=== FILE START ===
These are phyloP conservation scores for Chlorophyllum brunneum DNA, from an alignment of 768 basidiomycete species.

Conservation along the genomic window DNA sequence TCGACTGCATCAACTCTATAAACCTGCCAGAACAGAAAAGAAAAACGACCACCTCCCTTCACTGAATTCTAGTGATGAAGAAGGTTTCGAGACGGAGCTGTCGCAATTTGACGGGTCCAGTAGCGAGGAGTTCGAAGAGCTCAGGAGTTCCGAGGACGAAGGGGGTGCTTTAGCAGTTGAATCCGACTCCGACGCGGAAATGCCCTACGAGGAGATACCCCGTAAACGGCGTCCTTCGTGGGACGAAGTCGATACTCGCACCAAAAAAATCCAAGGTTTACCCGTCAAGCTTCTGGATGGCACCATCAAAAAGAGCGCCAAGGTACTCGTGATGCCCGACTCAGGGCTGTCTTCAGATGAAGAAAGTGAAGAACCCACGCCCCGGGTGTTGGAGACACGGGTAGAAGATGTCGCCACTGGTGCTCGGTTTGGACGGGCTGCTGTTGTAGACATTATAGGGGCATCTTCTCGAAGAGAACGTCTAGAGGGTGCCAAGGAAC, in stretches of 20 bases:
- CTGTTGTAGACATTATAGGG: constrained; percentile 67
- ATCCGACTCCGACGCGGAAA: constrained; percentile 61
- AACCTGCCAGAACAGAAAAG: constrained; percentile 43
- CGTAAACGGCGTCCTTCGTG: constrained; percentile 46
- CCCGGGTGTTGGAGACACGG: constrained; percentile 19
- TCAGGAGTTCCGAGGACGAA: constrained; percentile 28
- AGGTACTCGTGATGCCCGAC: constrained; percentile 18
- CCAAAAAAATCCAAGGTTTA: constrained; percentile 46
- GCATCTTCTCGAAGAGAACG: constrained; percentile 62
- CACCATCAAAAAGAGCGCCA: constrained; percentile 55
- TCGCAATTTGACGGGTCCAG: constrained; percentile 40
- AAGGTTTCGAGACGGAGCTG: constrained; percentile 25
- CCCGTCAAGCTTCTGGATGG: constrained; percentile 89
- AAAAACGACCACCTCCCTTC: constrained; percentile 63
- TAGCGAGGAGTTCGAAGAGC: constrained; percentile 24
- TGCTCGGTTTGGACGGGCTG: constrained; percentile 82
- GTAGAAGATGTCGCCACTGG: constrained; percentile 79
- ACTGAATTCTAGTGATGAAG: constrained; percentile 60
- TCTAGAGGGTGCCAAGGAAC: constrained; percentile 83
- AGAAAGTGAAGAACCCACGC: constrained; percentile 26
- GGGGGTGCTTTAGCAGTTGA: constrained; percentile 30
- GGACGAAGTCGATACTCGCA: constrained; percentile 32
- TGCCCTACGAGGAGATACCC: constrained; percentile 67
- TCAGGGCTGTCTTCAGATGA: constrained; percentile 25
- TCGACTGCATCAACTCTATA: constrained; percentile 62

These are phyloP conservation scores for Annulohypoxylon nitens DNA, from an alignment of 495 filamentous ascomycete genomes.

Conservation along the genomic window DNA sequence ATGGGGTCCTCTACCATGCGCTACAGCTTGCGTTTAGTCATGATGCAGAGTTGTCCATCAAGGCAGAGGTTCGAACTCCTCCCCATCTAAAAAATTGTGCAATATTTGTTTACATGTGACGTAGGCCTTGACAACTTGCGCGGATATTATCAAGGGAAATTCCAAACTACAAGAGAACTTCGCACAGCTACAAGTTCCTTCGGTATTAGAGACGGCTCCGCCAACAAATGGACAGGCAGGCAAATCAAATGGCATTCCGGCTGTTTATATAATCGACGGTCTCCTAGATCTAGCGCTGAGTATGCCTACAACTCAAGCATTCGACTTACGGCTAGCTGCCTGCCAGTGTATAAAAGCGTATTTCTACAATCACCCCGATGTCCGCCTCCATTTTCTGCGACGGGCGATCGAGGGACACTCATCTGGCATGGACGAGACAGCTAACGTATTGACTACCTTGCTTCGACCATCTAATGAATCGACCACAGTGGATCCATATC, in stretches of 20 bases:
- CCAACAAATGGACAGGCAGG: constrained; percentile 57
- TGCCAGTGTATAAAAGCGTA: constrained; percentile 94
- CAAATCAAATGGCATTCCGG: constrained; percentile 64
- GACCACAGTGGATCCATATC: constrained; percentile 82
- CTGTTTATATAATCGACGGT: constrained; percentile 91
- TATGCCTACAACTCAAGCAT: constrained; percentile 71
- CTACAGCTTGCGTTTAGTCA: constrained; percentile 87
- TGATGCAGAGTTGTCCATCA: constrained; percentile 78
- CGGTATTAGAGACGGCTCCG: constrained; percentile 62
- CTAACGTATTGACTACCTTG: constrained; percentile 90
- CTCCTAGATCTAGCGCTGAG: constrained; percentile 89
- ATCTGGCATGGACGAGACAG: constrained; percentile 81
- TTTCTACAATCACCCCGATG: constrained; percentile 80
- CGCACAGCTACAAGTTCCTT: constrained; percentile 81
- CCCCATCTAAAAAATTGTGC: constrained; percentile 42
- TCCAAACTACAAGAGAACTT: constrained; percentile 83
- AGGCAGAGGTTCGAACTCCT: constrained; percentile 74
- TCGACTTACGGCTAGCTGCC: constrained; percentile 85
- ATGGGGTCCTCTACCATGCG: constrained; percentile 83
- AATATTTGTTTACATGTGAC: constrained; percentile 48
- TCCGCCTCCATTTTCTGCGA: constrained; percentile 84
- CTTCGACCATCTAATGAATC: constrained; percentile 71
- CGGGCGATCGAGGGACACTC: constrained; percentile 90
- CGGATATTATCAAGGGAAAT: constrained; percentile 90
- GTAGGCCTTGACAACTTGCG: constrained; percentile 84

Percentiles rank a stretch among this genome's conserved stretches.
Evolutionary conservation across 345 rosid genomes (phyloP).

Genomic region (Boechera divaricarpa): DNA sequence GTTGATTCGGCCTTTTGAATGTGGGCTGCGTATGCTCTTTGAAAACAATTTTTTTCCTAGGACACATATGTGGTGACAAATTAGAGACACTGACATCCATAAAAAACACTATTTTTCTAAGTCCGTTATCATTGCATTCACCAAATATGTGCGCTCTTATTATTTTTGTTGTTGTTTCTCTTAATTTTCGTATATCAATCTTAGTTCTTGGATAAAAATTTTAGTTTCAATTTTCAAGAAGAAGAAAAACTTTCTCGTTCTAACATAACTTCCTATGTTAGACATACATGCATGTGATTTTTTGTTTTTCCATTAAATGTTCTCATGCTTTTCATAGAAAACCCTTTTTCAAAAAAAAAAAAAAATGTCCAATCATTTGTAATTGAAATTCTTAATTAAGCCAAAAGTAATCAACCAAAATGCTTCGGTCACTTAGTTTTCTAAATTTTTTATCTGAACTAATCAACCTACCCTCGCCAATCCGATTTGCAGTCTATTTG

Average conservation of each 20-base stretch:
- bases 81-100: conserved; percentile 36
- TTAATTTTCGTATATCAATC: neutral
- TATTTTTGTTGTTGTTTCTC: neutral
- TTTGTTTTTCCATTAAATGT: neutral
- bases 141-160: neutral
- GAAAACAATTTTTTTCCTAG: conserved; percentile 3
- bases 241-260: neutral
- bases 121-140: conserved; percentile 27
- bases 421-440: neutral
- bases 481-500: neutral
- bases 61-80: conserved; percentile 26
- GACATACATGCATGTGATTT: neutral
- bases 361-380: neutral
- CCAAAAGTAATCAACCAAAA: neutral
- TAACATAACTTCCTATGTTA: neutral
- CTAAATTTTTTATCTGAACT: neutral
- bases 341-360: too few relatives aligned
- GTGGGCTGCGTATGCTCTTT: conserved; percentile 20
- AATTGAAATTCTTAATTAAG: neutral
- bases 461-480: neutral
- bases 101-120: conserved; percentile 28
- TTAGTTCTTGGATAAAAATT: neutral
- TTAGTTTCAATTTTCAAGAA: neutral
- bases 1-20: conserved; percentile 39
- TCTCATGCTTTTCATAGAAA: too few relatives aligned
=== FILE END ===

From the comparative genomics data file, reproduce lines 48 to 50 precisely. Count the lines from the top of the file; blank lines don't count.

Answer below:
- ATGGGGTCCTCTACCATGCG: constrained; percentile 83
- AATATTTGTTTACATGTGAC: constrained; percentile 48
- TCCGCCTCCATTTTCTGCGA: constrained; percentile 84